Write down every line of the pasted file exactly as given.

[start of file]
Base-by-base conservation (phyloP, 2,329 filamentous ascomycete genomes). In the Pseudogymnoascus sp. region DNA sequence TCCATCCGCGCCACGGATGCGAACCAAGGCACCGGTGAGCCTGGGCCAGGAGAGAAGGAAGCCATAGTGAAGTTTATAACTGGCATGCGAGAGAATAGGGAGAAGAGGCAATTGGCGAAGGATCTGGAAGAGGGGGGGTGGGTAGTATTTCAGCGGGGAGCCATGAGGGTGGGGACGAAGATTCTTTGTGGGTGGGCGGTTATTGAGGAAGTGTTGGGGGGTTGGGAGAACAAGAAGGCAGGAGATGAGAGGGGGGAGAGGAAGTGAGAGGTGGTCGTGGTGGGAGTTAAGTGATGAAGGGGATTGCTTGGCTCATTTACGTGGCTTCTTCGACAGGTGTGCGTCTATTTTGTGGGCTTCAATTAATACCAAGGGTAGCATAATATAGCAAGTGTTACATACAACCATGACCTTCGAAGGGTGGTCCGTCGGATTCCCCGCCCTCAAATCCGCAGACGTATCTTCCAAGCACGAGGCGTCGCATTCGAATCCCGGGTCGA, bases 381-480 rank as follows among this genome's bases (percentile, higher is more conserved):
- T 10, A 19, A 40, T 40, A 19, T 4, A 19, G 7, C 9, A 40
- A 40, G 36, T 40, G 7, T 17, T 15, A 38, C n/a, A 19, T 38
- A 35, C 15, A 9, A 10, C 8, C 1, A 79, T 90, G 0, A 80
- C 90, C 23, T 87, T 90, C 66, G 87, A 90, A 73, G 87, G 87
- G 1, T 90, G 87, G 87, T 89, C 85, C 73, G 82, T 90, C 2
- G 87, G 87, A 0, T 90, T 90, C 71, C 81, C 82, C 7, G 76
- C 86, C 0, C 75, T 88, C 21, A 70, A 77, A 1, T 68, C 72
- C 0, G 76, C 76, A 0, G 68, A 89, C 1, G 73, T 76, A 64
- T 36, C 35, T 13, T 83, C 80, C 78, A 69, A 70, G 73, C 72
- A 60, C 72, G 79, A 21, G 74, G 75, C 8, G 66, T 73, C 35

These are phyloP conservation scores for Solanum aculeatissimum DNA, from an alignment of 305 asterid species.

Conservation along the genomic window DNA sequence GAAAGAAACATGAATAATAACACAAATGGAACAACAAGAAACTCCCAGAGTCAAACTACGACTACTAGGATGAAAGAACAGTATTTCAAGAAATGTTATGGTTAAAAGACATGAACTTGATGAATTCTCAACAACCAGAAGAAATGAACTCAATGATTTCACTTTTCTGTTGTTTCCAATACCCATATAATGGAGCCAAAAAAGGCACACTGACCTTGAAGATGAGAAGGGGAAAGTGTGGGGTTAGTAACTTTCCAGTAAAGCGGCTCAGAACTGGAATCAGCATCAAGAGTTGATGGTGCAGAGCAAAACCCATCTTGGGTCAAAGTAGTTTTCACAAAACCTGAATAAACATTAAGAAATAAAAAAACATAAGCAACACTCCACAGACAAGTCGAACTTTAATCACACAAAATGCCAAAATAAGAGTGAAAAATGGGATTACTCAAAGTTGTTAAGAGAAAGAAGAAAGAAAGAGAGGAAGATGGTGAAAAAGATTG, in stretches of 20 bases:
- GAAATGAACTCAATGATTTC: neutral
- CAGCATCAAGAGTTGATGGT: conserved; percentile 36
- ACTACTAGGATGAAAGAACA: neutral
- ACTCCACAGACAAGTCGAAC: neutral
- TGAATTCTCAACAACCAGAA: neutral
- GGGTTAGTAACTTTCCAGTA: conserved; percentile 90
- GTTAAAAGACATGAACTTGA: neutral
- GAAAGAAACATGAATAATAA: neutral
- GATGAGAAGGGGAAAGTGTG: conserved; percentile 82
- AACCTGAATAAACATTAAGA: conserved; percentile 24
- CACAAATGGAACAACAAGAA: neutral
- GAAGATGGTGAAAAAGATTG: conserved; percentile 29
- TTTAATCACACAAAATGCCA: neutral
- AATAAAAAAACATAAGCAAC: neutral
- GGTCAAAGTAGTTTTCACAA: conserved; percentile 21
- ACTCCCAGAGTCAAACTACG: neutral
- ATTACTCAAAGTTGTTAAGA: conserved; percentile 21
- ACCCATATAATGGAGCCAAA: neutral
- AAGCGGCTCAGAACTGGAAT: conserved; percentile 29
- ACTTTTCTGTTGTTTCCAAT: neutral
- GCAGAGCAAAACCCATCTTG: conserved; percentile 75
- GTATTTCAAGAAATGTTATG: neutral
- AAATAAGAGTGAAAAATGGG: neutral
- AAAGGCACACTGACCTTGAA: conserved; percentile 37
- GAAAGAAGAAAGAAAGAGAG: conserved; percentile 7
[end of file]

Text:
Base-by-base conservation (phyloP, 2,329 filamentous ascomycete genomes). In the Pseudogymnoascus sp. region DNA sequence TCCATCCGCGCCACGGATGCGAACCAAGGCACCGGTGAGCCTGGGCCAGGAGAGAAGGAAGCCATAGTGAAGTTTATAACTGGCATGCGAGAGAATAGGGAGAAGAGGCAATTGGCGAAGGATCTGGAAGAGGGGGGGTGGGTAGTATTTCAGCGGGGAGCCATGAGGGTGGGGACGAAGATTCTTTGTGGGTGGGCGGTTATTGAGGAAGTGTTGGGGGGTTGGGAGAACAAGAAGGCAGGAGATGAGAGGGGGGAGAGGAAGTGAGAGGTGGTCGTGGTGGGAGTTAAGTGATGAAGGGGATTGCTTGGCTCATTTACGTGGCTTCTTCGACAGGTGTGCGTCTATTTTGTGGGCTTCAATTAATACCAAGGGTAGCATAATATAGCAAGTGTTACATACAACCATGACCTTCGAAGGGTGGTCCGTCGGATTCCCCGCCCTCAAATCCGCAGACGTATCTTCCAAGCACGAGGCGTCGCATTCGAATCCCGGGTCGA, bases 381-480 rank as follows among this genome's bases (percentile, higher is more conserved):
- T 10, A 19, A 40, T 40, A 19, T 4, A 19, G 7, C 9, A 40
- A 40, G 36, T 40, G 7, T 17, T 15, A 38, C n/a, A 19, T 38
- A 35, C 15, A 9, A 10, C 8, C 1, A 79, T 90, G 0, A 80
- C 90, C 23, T 87, T 90, C 66, G 87, A 90, A 73, G 87, G 87
- G 1, T 90, G 87, G 87, T 89, C 85, C 73, G 82, T 90, C 2
- G 87, G 87, A 0, T 90, T 90, C 71, C 81, C 82, C 7, G 76
- C 86, C 0, C 75, T 88, C 21, A 70, A 77, A 1, T 68, C 72
- C 0, G 76, C 76, A 0, G 68, A 89, C 1, G 73, T 76, A 64
- T 36, C 35, T 13, T 83, C 80, C 78, A 69, A 70, G 73, C 72
- A 60, C 72, G 79, A 21, G 74, G 75, C 8, G 66, T 73, C 35

These are phyloP conservation scores for Solanum aculeatissimum DNA, from an alignment of 305 asterid species.

Conservation along the genomic window DNA sequence GAAAGAAACATGAATAATAACACAAATGGAACAACAAGAAACTCCCAGAGTCAAACTACGACTACTAGGATGAAAGAACAGTATTTCAAGAAATGTTATGGTTAAAAGACATGAACTTGATGAATTCTCAACAACCAGAAGAAATGAACTCAATGATTTCACTTTTCTGTTGTTTCCAATACCCATATAATGGAGCCAAAAAAGGCACACTGACCTTGAAGATGAGAAGGGGAAAGTGTGGGGTTAGTAACTTTCCAGTAAAGCGGCTCAGAACTGGAATCAGCATCAAGAGTTGATGGTGCAGAGCAAAACCCATCTTGGGTCAAAGTAGTTTTCACAAAACCTGAATAAACATTAAGAAATAAAAAAACATAAGCAACACTCCACAGACAAGTCGAACTTTAATCACACAAAATGCCAAAATAAGAGTGAAAAATGGGATTACTCAAAGTTGTTAAGAGAAAGAAGAAAGAAAGAGAGGAAGATGGTGAAAAAGATTG, in stretches of 20 bases:
- GAAATGAACTCAATGATTTC: neutral
- CAGCATCAAGAGTTGATGGT: conserved; percentile 36
- ACTACTAGGATGAAAGAACA: neutral
- ACTCCACAGACAAGTCGAAC: neutral
- TGAATTCTCAACAACCAGAA: neutral
- GGGTTAGTAACTTTCCAGTA: conserved; percentile 90
- GTTAAAAGACATGAACTTGA: neutral
- GAAAGAAACATGAATAATAA: neutral
- GATGAGAAGGGGAAAGTGTG: conserved; percentile 82
- AACCTGAATAAACATTAAGA: conserved; percentile 24
- CACAAATGGAACAACAAGAA: neutral
- GAAGATGGTGAAAAAGATTG: conserved; percentile 29
- TTTAATCACACAAAATGCCA: neutral
- AATAAAAAAACATAAGCAAC: neutral
- GGTCAAAGTAGTTTTCACAA: conserved; percentile 21
- ACTCCCAGAGTCAAACTACG: neutral
- ATTACTCAAAGTTGTTAAGA: conserved; percentile 21
- ACCCATATAATGGAGCCAAA: neutral
- AAGCGGCTCAGAACTGGAAT: conserved; percentile 29
- ACTTTTCTGTTGTTTCCAAT: neutral
- GCAGAGCAAAACCCATCTTG: conserved; percentile 75
- GTATTTCAAGAAATGTTATG: neutral
- AAATAAGAGTGAAAAATGGG: neutral
- AAAGGCACACTGACCTTGAA: conserved; percentile 37
- GAAAGAAGAAAGAAAGAGAG: conserved; percentile 7